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I’m really lucky.  In looking back at my career, I can’t recall ever having a boss who was a negative pessimist.  Many of you are not so lucky.  It’s not hard to argue that having a negative, pessimistic leader is a bad spot in which to find yourself.  There are numerous explanations why most people don’t like working with pessimists generally, and certainly don’t like being led by them.  Here are three reasons why we instead naturally seek leaders who are optimists.
1.  Optimists are problem solvers who try to improve the situations they’re in.  We want leaders who’ll face obstacles head on, analyze them and formulate solutions, and then lead us around them.  Researchers Michael Scheier and Charles Carver looked at the implications of optimism on outcomes in their groundbreaking 1985 study, “Optimism, Coping, and Health: Assessment and Implications of Generalized Outcome Expectancies”.  When interviewed in a 2012 Hans Villarica’s article in The Atlantic Home, Scheier said of their research results: “We know why optimists do better than pessimists. The answer lies in the differences between the coping strategies they use.  Optimists are not simply being Pollyannas;  they’re problem solvers who try to improve the situation . . . Pessimists, on the other hand, tend to deny, avoid, and distort the problems they confront, and dwell on their negative feelings.  It’s easy to see now why pessimists don’t do so well compared to optimists.”
2.  Optimists are more resilient in the face of failures and setbacks.  Failures are a part of life and the workplace.  A common business adage goes something along the lines of, “if you’re never failing, you’re not taking enough initiative.”  But when those failures do come, we want leaders who can adapt to setbacks, get the team moving forward again, and get us back on track.  Nobel prize winning economist, Daniel Kahneman, discussed his research of optimists and their ability to lead others in the face of setbacks in his book, Thinking Fast and Slow.  In it he said it’s the resilience of optimists in the face of failure, their ability to adapt and rebound, that sets them apart from everybody else.  Interestingly, he also points out that their optimism can sometimes lead them to underestimate dangers and take more risks than others.  But in spite of that, Kahneman’s conclusion is that the benefits of having optimistic leaders outweigh their costs: “Their confidence in their future success sustains a positive mood that helps them obtain resources from others, raise the morale of their employees, and enhance their prospects of prevailing.  When action is needed, optimism, even of the mildly delusional variety, may be a good thing.”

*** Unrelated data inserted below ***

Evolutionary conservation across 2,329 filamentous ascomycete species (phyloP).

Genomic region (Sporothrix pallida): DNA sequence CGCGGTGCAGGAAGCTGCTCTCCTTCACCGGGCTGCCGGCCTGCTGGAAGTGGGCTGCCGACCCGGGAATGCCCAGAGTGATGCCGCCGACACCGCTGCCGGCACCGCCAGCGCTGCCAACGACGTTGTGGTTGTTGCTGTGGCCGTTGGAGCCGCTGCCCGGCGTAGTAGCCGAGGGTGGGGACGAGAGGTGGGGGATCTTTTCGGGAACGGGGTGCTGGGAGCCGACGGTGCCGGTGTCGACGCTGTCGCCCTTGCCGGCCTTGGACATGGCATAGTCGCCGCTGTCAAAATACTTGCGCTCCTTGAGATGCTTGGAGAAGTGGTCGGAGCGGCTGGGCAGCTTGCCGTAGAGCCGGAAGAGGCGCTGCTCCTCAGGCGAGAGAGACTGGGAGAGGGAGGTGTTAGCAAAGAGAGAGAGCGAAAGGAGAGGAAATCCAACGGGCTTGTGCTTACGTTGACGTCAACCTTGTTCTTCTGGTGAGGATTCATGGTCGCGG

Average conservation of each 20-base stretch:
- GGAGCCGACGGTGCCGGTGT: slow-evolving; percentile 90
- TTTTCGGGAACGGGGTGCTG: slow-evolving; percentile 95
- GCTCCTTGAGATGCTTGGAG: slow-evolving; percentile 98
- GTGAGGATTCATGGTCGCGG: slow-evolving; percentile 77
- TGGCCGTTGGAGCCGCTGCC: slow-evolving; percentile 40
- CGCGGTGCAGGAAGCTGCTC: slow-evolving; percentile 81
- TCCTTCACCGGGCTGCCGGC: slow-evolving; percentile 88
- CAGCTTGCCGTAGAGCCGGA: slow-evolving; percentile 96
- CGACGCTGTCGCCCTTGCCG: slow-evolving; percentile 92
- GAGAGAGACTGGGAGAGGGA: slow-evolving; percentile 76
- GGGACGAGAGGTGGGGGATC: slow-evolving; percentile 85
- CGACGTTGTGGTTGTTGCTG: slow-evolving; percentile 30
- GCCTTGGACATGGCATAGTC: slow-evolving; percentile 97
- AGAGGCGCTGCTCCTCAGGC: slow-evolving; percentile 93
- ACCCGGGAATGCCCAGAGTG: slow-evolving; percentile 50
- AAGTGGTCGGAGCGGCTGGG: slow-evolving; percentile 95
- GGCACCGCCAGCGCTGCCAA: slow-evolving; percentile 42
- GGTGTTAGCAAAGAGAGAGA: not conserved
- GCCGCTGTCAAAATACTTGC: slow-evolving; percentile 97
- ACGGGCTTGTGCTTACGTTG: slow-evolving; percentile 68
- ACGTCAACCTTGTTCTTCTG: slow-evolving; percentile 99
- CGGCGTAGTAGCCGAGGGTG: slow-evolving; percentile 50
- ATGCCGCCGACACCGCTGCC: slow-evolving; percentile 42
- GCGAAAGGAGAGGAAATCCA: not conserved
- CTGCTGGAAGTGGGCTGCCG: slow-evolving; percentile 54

3.  Leaders’ behaviors are infectious, and we’d rather our leaders spread optimism.   We know that the behaviors of leaders and the outlooks they have will impact everyone around them, especially their followers.  Early in my career I had a boss who was optimistic and generous in nature but, depending on the day, could come in cantankerous and angry.  We learned to be on the lookout each morning when he entered the office, and word quickly spread as to his mood.  Whatever it was that day – positive or negative –  it’s impact was infectious.  It immediately suppressed or lifted the atmosphere across the entire office.
Researchers from the University of California at San Diego and Harvard University published an interesting study on this topic of “emotional contagion” in 2008.  The research had a simple conclusion:   people who are surrounded by those who are happy will in all likelihood become happier themselves. Not only that, but the clustering effect of happy and unhappy people they observed was not a result of people simply electing to hang out with others having a similar emotional outlook.  In fact, they found that it occurred as the result of the spreading of the happiness emotion.   The study found that if Person A’s friend – Person B – lives within a mile and Person B becomes happy, it increases the probability of Person A becoming happy by 25%.  Just as fascinating was their research finding that the impact extended up to 3 degrees of separation, meaning all the way to the friends of one’s friend’s friends.  That’s quite a reach, for sure.
So, what does this emotional contagion research mean for leaders?  It’s likely that the impact of a leader’s outlook, whether positive or negative, optimistic or pessimistic, is going to spread just as it did in the case of my optimistic, generous, but sometimes cantankerous former boss.
I’ll close by leaving you with three questions to consider relative to your own level of leadership optimism.  The first question is, “where do others see me on the ‘outlook’ spectrum, am I perceived as a terribly negative pessimist on one end, a wildly positive optimist on the other, or somewhere in between?”  Second, “wherever it is others see me on that spectrum, what are the consequences of my expressing that kind of an outlook?”  And finally, “should I be doing something about it?”
“A pessimist sees the difficulty in every opportunity;  an optimist the opportunity in every difficulty.” — Winston Churchill
Bob Sherwin
COO, Zenger Folkman
Zenger Folkman socio estrategico de Grupo P&A
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